Gazprom and Rosneft will have to delay Arctic offshore drilling operations for two to three years, Russian Natural Resources and Environment Ministry Deputy Minister Denis Khramov said at a conference on September 29 in Russia’s Far East.
He blamed sanctions and the inability of Russia to get the equipment it needs to complete its ambitious Arctic Shelf drilling goals. Khramov warned Russia is falling behind neighboring Norway.
The bad news:
– In 2017, Russia will only drill two wells, instead of the planned 14,
– In 2019, only 19 wells will begin drilling stead of the previously announced 28.
The good news:
– Oil and gas companies can focus on developing onshore projects in Far East.
– Drilling in the Arctic isn’t profitable at current oil prices, maybe it will be in 2-3 years.
In 2014, Russia drilled 11 wells. By comparison, Norway drilled 57 last year. Norway is currently developing 80 fields that produce 180 million tons of oil equivalent, whereas Russia is producing 83 million tons and developing 13 fields, four of which are coastal.
Though Mr. Khramov didn’t mention it outright, low oil prices play a significant role in the decision as drilling in the Arctic is more expensive, less predictable, and more dangerous than simply pulling oil out of the ground in Siberia.
Russian business daily Vedomosti estimates that Gazprom and Rosneft (the only companies that have the right to drill in the Arctic) spend $500 million each time they drill a new well, and an additional $700 to build a platform in order to extract the oil.
By 2025 Russian oil companies are obliged to drill 142 exploratory wells, which combined will cost at least $50 billion, according to Vedomosti. Though revenues are at a record high, both Rosneft and Gazprom are heavily indebted and weighed down major capital-intensive projects across the Eurasian continent.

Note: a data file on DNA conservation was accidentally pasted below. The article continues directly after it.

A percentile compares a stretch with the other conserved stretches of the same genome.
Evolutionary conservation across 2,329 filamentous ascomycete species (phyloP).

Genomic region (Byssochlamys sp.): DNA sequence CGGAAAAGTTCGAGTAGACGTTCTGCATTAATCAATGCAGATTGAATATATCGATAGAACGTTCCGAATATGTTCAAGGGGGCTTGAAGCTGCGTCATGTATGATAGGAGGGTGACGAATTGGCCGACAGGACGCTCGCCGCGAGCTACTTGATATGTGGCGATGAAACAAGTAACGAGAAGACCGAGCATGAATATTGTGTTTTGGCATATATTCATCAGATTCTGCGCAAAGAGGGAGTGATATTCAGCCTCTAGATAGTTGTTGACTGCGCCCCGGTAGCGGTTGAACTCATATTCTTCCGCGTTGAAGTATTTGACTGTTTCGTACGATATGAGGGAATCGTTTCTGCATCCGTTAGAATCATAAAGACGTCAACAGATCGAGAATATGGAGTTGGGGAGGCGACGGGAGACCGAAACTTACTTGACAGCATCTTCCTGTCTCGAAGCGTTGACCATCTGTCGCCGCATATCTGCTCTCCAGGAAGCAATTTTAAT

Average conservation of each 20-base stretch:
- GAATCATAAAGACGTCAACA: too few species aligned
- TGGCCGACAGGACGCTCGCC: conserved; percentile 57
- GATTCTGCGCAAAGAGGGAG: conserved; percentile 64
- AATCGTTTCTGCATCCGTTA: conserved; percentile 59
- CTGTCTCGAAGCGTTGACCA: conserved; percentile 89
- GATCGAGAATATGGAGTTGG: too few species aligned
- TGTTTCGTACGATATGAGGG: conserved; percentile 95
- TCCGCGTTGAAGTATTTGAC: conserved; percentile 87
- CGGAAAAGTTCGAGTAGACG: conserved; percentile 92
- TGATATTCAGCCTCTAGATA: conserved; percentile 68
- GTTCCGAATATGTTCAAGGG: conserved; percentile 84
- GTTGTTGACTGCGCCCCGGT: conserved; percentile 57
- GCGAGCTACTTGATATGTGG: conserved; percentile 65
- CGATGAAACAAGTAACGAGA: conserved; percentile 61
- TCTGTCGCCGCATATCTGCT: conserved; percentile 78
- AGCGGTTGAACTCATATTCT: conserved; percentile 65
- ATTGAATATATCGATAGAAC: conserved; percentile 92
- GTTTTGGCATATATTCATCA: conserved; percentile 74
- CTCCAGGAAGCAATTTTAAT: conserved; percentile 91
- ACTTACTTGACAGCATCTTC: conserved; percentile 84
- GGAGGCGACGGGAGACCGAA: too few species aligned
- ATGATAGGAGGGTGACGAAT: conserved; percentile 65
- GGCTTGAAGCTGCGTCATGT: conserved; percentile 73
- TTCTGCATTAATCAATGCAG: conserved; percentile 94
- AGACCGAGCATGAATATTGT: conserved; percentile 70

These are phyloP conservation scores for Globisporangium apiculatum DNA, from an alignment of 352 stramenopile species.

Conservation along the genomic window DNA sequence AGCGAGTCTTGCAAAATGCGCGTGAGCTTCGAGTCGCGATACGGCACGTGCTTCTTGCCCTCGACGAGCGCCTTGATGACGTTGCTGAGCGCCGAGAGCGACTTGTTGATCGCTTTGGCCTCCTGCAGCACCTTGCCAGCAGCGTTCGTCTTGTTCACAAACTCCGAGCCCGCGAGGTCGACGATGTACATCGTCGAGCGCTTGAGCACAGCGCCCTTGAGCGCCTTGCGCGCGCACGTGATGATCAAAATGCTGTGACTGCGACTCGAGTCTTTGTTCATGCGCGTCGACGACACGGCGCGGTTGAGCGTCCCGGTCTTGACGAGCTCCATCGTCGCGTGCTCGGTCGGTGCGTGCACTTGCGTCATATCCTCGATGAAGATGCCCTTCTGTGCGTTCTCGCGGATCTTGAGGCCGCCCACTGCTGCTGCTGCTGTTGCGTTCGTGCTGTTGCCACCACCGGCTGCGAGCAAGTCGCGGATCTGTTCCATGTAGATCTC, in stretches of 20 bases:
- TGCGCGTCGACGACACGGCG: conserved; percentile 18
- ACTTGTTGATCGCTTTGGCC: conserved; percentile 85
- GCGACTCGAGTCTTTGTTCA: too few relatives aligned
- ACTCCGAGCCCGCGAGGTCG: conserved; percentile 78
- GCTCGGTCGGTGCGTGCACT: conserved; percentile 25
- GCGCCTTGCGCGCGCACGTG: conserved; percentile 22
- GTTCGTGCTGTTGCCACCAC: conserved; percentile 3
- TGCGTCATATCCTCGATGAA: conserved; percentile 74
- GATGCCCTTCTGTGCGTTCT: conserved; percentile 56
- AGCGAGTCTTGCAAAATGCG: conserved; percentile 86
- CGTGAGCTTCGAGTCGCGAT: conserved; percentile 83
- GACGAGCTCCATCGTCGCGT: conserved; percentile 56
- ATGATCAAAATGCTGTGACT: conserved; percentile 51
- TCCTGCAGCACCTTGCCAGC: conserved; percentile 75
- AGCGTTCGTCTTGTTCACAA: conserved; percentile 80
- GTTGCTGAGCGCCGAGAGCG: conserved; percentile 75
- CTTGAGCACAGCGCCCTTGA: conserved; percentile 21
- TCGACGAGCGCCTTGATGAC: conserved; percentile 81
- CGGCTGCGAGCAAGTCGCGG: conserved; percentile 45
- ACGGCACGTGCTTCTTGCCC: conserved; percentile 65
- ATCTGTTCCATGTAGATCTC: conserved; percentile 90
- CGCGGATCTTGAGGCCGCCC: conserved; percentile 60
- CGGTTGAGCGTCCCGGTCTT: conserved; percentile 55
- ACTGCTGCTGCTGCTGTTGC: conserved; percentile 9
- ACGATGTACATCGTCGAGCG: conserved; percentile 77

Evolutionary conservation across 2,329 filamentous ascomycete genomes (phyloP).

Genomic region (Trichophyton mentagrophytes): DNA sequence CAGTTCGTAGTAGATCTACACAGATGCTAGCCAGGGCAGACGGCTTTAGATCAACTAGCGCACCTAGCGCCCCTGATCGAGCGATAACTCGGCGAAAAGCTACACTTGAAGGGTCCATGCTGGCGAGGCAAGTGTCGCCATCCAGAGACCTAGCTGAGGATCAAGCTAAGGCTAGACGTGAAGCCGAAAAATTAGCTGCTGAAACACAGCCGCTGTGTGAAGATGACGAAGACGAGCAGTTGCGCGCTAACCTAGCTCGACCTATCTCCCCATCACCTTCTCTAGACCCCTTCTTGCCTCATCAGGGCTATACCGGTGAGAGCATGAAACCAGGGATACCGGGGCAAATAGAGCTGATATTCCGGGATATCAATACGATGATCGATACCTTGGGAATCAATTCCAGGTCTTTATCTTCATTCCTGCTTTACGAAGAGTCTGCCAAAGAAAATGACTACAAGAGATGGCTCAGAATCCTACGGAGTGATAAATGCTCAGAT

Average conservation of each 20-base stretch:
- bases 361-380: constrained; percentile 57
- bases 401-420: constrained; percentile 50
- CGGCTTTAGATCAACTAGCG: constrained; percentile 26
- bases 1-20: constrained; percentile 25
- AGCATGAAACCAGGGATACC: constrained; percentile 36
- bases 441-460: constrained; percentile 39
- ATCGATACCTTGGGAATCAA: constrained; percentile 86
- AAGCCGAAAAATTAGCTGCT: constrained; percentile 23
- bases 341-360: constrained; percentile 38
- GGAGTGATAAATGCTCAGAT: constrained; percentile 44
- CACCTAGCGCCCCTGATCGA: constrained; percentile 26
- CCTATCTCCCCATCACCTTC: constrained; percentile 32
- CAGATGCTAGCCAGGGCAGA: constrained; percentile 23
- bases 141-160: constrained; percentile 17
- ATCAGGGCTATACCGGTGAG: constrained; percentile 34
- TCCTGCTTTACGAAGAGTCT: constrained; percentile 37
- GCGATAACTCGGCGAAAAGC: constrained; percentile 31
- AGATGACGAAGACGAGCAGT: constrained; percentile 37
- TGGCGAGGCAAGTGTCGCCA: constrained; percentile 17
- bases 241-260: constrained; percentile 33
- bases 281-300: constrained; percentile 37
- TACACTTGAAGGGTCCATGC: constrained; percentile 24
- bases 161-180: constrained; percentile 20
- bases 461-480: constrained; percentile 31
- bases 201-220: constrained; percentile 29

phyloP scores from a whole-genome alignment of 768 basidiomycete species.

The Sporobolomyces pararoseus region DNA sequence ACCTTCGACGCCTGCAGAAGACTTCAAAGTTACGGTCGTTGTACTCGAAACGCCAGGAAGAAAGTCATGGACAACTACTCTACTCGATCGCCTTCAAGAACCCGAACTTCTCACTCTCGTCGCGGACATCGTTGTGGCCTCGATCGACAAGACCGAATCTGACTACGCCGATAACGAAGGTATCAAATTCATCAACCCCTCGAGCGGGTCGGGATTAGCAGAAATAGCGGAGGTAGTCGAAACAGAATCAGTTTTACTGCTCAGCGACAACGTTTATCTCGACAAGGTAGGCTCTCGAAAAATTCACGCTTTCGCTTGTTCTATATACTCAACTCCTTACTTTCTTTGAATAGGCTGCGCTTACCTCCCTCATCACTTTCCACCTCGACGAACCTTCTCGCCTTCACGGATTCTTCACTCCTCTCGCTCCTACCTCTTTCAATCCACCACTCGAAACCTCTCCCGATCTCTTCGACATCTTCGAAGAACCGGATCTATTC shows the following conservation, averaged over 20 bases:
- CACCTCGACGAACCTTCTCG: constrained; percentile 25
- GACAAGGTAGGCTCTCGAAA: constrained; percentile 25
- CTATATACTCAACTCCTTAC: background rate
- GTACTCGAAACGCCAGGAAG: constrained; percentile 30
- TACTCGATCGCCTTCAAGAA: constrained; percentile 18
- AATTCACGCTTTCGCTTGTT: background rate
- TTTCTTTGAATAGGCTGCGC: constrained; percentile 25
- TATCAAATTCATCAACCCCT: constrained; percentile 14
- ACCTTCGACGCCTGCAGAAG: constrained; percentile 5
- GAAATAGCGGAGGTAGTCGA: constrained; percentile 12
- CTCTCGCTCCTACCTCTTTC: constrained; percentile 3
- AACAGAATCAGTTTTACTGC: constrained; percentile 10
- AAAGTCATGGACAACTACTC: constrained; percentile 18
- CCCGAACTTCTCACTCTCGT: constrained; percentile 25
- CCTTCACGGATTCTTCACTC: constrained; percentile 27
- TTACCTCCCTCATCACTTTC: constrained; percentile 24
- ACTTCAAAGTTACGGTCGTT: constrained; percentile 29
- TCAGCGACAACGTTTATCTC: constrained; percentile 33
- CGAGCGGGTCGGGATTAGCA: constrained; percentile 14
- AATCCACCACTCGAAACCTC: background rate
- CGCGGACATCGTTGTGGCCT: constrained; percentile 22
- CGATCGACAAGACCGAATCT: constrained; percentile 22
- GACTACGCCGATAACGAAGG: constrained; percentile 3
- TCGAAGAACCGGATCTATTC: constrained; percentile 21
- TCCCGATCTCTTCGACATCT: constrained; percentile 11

The logical answer would be to get money from foreign partners, but US and EU sanctions against Russia forbid the sale of new offshore drilling equipment and technology. Sanctions ExxonMobil forced to bow out the Kara Sea project with Rosneft, just weeks after the ‘University 1′ well started pumping oil in the East-Prinovozemelsky 1 block.
Arctic reserves in Russian waters are estimated at 13.19 trillion cubic meters of gas and 1.69 billion tons of oil, or about one-third of total Arctic resources.
Gazprom has five licenses to explore and develop the Arctic shelf, and Rosneft has eight. Under Russian law, only companies that are more than 50% state-owned and also have at least years of Arctic experiences are eligible for permits. The energy giants were awarded permits in June 2013, which they reportedly received after paying major bribes.